“Pain and what we write is a reflection of what we feel. That is why I love collaborating with Tiara and D’Mile because their art speaks to who they are and what they represent. So this win means so much to me for all of us and for the people.”
“Oh, there’s absolutely going to be an EGOT in my future, hopefully,” answered the singer-composer when told by another reporter that she is “halfway home to an EGOT,” the designation given to people who have won all of these four awards – Emmy, Grammy, Oscar, and Tony.
H.E.R. recently won two Grammy Awards honors, including song of the year, and has now collected a total of 4 Grammies.
“I’m also super passionate about acting as well,” she added. “So you may see me up here as an actress also.”
And she harbors Broadway musical ambitions so hey, EGOT is indeed halfway near. “I love musicals. Brandy and I have been talking a lot. She inspired me since she did a musical.”
“But, yeah, honestly, I cannot believe that we are here. I’m so thankful to be standing next to these two (Tiara and D’Mile). I’m still speechless. I feel like the Oscars are happening tomorrow and I’m dreaming right now. I’m still pinching myself. So I have no words.”
Leave it to Yuh-Jung Youn, who won best supporting actress and is the first Korean to cinch that honor for her portrayal of a sassy grandma in Minari, to dish, well, sassy replies.
Yuh-Jung, whose Oscar was announced and presented by Brad Pitt, was asked by a TV host what he smelled like. “I didn’t smell him. I’m not dog,” she riposted.
“I’ve been watching him since his first movie. He was young. He was a movie star for me. So I couldn’t believe that he was speaking to me after he announced my name.”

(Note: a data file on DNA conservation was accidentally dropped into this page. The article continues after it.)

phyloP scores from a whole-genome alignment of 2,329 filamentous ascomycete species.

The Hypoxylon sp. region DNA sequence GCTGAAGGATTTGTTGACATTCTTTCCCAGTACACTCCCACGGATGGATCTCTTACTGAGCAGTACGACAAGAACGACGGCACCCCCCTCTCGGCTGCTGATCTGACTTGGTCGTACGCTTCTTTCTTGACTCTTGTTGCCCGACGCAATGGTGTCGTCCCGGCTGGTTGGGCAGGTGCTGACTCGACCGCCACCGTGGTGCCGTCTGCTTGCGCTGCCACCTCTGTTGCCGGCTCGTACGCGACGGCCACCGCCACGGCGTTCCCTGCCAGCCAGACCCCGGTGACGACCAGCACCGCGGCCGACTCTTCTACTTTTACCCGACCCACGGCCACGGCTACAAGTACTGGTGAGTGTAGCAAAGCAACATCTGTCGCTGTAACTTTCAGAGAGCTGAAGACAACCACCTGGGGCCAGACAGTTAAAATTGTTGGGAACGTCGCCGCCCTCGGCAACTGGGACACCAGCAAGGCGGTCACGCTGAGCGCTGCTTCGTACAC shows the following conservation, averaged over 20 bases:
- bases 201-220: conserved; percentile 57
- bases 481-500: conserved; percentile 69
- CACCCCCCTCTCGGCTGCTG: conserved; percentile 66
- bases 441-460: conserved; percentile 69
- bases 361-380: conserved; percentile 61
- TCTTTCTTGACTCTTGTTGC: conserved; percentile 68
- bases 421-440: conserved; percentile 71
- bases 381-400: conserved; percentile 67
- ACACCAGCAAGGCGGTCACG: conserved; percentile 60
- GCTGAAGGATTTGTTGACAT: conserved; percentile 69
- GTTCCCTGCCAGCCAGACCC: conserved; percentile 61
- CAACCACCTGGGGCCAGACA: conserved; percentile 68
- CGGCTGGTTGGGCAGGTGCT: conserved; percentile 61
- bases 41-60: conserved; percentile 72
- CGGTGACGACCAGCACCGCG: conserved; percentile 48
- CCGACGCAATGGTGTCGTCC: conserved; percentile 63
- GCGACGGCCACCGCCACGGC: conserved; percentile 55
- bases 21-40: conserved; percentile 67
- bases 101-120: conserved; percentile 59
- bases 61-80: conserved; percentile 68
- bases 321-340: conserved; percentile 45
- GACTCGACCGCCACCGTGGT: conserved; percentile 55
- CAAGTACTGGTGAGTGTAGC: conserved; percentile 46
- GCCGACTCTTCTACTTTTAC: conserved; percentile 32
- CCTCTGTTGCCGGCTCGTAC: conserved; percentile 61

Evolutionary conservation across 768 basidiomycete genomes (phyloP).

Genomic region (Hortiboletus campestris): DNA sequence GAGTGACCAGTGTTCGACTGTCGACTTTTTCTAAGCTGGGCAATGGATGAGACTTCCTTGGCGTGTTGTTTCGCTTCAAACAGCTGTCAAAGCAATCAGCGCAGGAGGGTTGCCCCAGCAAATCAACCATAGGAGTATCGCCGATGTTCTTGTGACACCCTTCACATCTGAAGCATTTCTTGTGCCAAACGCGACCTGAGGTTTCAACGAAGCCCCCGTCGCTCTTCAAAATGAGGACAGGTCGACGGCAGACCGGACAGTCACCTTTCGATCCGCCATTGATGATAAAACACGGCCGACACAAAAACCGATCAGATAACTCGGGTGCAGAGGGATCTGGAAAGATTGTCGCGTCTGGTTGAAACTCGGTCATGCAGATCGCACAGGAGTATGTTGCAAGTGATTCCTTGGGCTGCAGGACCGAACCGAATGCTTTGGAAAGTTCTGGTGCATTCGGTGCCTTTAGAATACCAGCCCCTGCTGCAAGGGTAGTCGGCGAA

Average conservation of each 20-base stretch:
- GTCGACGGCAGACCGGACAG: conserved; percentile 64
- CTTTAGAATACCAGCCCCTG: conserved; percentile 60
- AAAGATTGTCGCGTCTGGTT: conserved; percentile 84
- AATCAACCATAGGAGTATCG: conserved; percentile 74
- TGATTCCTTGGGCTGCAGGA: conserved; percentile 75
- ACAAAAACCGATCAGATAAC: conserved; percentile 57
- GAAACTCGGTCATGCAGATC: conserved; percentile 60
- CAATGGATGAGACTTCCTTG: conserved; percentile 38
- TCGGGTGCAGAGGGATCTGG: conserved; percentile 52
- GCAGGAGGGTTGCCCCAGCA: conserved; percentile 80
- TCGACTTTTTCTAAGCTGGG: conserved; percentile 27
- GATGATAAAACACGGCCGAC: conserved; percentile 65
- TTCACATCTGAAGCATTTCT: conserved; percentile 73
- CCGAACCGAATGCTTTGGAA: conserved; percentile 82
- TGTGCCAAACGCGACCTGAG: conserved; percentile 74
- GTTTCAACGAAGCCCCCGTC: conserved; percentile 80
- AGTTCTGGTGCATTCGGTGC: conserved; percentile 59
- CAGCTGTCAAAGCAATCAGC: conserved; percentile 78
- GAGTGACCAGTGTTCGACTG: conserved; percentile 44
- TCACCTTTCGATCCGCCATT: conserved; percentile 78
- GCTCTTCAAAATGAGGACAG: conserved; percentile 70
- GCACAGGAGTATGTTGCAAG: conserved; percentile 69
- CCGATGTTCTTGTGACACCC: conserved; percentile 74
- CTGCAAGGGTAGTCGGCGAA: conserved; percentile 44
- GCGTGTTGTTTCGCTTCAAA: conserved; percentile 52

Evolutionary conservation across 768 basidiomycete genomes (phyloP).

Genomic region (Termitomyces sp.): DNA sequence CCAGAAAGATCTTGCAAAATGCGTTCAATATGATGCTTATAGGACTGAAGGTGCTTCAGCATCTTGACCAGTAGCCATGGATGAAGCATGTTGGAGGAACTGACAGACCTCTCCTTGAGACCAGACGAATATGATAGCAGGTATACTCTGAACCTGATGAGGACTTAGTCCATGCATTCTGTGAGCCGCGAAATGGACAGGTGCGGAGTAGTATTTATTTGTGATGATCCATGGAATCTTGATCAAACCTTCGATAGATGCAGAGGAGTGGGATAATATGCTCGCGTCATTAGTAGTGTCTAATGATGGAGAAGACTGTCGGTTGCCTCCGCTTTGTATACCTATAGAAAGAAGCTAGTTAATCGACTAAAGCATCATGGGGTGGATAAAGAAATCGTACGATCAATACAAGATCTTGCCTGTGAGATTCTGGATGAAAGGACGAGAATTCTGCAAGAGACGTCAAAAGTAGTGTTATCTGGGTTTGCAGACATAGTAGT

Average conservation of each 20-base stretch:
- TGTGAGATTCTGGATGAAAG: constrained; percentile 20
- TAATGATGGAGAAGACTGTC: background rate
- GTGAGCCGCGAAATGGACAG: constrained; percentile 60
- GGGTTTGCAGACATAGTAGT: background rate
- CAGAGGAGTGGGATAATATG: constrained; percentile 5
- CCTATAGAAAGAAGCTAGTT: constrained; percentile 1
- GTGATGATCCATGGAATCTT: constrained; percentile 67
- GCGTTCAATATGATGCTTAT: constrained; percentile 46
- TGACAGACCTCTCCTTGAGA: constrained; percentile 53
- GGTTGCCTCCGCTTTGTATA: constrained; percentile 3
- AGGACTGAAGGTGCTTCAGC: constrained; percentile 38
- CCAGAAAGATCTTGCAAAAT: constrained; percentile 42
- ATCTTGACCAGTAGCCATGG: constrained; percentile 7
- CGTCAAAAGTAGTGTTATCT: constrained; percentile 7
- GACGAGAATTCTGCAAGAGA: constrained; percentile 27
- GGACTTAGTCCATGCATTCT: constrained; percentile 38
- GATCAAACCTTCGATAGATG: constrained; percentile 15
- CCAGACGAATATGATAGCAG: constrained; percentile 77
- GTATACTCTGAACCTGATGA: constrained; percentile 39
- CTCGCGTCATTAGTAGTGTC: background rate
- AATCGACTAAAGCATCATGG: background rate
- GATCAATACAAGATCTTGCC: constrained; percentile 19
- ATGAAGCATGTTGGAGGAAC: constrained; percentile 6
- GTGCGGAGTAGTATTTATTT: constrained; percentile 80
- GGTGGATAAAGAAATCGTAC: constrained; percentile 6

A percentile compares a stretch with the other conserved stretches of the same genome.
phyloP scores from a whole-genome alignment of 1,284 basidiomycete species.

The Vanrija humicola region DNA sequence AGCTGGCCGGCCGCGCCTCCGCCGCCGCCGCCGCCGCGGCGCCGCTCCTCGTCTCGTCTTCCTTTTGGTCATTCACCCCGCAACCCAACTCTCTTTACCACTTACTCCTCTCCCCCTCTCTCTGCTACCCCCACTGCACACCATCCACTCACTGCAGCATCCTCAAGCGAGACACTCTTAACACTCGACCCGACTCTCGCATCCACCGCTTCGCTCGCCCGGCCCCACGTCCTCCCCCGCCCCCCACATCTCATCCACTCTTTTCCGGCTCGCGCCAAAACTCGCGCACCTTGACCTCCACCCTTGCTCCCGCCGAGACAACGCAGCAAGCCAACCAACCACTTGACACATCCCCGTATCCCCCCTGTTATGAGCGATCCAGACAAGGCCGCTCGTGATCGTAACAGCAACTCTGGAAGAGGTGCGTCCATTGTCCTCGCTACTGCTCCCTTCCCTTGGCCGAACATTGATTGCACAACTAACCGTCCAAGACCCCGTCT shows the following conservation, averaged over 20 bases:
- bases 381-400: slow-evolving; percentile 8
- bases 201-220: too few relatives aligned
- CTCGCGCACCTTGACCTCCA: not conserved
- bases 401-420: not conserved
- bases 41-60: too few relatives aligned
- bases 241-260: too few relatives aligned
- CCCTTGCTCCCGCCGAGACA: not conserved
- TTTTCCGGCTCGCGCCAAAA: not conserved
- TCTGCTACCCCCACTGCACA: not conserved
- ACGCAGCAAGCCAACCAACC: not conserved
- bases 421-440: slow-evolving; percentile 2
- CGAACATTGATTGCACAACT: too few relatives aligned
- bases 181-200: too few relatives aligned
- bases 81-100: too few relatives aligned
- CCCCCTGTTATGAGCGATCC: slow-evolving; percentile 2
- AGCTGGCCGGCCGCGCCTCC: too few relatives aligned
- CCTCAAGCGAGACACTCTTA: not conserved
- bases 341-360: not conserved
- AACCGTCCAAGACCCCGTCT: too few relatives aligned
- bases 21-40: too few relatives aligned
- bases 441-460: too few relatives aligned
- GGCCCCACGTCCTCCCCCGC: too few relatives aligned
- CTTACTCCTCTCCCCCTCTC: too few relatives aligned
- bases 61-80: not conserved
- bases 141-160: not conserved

“Maybe I just blacked out, a couple of seconds or so. Where am I? Or something like that. I’m still not myself. So don’t ask me too many questions, please.”
“I saw him on the stage. Then he called my name. I could tell he practiced a lot. He didn’t mispronounce my name. Then at that moment, when I got there (on stage), what was I supposed to say. Should I begin (the chat) or something?”
To the question, ”If you could do a movie with Brad, what genre would you choose?”
She replied, “No. That will never happen with my English and age (73). I don’t think so.”
On her career, the actress whose film and television credits span 5 decades in South Korea commented, “I had a long career. I’m trying to do my career, step by step. I’m just very happy when you get it (a role).”
“I don’t believe in competition, especially in our field because we are comparing different movies. I’m just lucky tonight, just luckier than the other nominees. And maybe, who knows, it’s American hospitality for the Korean actor.”
On diversity in films and society, Yuh-Jung remarked, “I was mentioning about the different type of stories.”
“We should embrace each other. People are categorized like black, white, yellow, brown. That is not a nice way to just divide like that. I think if we put our colors together, make it prettier…even a rainbow has seven colors.”
“So colors don’t matter. Gender doesn’t matter. I don’t know how to divide – divide like man, woman, or black, white, yellow, brown, or the gender, gay or straight. I don’t want that kind of thing.”
“We are equal human beings. We have the same warm heart. It’s an opportunity for us to share in the story together.”